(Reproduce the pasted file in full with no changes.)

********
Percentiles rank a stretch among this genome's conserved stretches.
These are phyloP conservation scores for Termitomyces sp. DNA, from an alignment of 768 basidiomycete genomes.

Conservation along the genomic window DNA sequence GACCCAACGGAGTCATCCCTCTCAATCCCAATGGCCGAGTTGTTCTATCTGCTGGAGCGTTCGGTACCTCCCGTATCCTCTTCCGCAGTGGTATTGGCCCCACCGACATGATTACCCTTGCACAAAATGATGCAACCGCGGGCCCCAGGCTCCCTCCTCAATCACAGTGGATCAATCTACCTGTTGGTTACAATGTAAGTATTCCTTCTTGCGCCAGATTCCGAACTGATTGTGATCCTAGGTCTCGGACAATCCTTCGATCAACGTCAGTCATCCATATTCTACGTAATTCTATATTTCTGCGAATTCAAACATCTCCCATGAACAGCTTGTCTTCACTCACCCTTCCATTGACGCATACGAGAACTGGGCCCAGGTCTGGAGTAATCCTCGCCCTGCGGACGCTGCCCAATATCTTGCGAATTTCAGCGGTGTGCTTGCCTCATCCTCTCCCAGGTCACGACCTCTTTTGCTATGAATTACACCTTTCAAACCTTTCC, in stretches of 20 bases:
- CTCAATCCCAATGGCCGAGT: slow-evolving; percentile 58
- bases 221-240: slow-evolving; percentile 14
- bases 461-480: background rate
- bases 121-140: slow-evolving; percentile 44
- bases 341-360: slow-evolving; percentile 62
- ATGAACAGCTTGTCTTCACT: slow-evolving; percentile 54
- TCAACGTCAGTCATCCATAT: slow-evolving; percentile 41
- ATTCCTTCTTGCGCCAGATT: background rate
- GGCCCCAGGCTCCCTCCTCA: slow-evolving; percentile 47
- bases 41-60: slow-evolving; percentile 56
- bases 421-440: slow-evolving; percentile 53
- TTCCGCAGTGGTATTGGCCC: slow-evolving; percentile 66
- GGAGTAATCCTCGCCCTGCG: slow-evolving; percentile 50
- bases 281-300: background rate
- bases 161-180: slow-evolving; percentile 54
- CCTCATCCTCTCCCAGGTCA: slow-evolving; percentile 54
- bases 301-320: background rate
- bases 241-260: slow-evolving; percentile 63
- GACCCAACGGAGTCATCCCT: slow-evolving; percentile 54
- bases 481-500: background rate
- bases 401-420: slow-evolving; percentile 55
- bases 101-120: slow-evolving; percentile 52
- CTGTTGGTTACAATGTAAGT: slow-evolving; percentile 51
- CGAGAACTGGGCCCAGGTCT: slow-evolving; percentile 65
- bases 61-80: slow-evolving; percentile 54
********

Percentiles rank a stretch among this genome's conserved stretches.
These are phyloP conservation scores for Termitomyces sp. DNA, from an alignment of 768 basidiomycete genomes.

Conservation along the genomic window DNA sequence GACCCAACGGAGTCATCCCTCTCAATCCCAATGGCCGAGTTGTTCTATCTGCTGGAGCGTTCGGTACCTCCCGTATCCTCTTCCGCAGTGGTATTGGCCCCACCGACATGATTACCCTTGCACAAAATGATGCAACCGCGGGCCCCAGGCTCCCTCCTCAATCACAGTGGATCAATCTACCTGTTGGTTACAATGTAAGTATTCCTTCTTGCGCCAGATTCCGAACTGATTGTGATCCTAGGTCTCGGACAATCCTTCGATCAACGTCAGTCATCCATATTCTACGTAATTCTATATTTCTGCGAATTCAAACATCTCCCATGAACAGCTTGTCTTCACTCACCCTTCCATTGACGCATACGAGAACTGGGCCCAGGTCTGGAGTAATCCTCGCCCTGCGGACGCTGCCCAATATCTTGCGAATTTCAGCGGTGTGCTTGCCTCATCCTCTCCCAGGTCACGACCTCTTTTGCTATGAATTACACCTTTCAAACCTTTCC, in stretches of 20 bases:
- CTCAATCCCAATGGCCGAGT: slow-evolving; percentile 58
- bases 221-240: slow-evolving; percentile 14
- bases 461-480: background rate
- bases 121-140: slow-evolving; percentile 44
- bases 341-360: slow-evolving; percentile 62
- ATGAACAGCTTGTCTTCACT: slow-evolving; percentile 54
- TCAACGTCAGTCATCCATAT: slow-evolving; percentile 41
- ATTCCTTCTTGCGCCAGATT: background rate
- GGCCCCAGGCTCCCTCCTCA: slow-evolving; percentile 47
- bases 41-60: slow-evolving; percentile 56
- bases 421-440: slow-evolving; percentile 53
- TTCCGCAGTGGTATTGGCCC: slow-evolving; percentile 66
- GGAGTAATCCTCGCCCTGCG: slow-evolving; percentile 50
- bases 281-300: background rate
- bases 161-180: slow-evolving; percentile 54
- CCTCATCCTCTCCCAGGTCA: slow-evolving; percentile 54
- bases 301-320: background rate
- bases 241-260: slow-evolving; percentile 63
- GACCCAACGGAGTCATCCCT: slow-evolving; percentile 54
- bases 481-500: background rate
- bases 401-420: slow-evolving; percentile 55
- bases 101-120: slow-evolving; percentile 52
- CTGTTGGTTACAATGTAAGT: slow-evolving; percentile 51
- CGAGAACTGGGCCCAGGTCT: slow-evolving; percentile 65
- bases 61-80: slow-evolving; percentile 54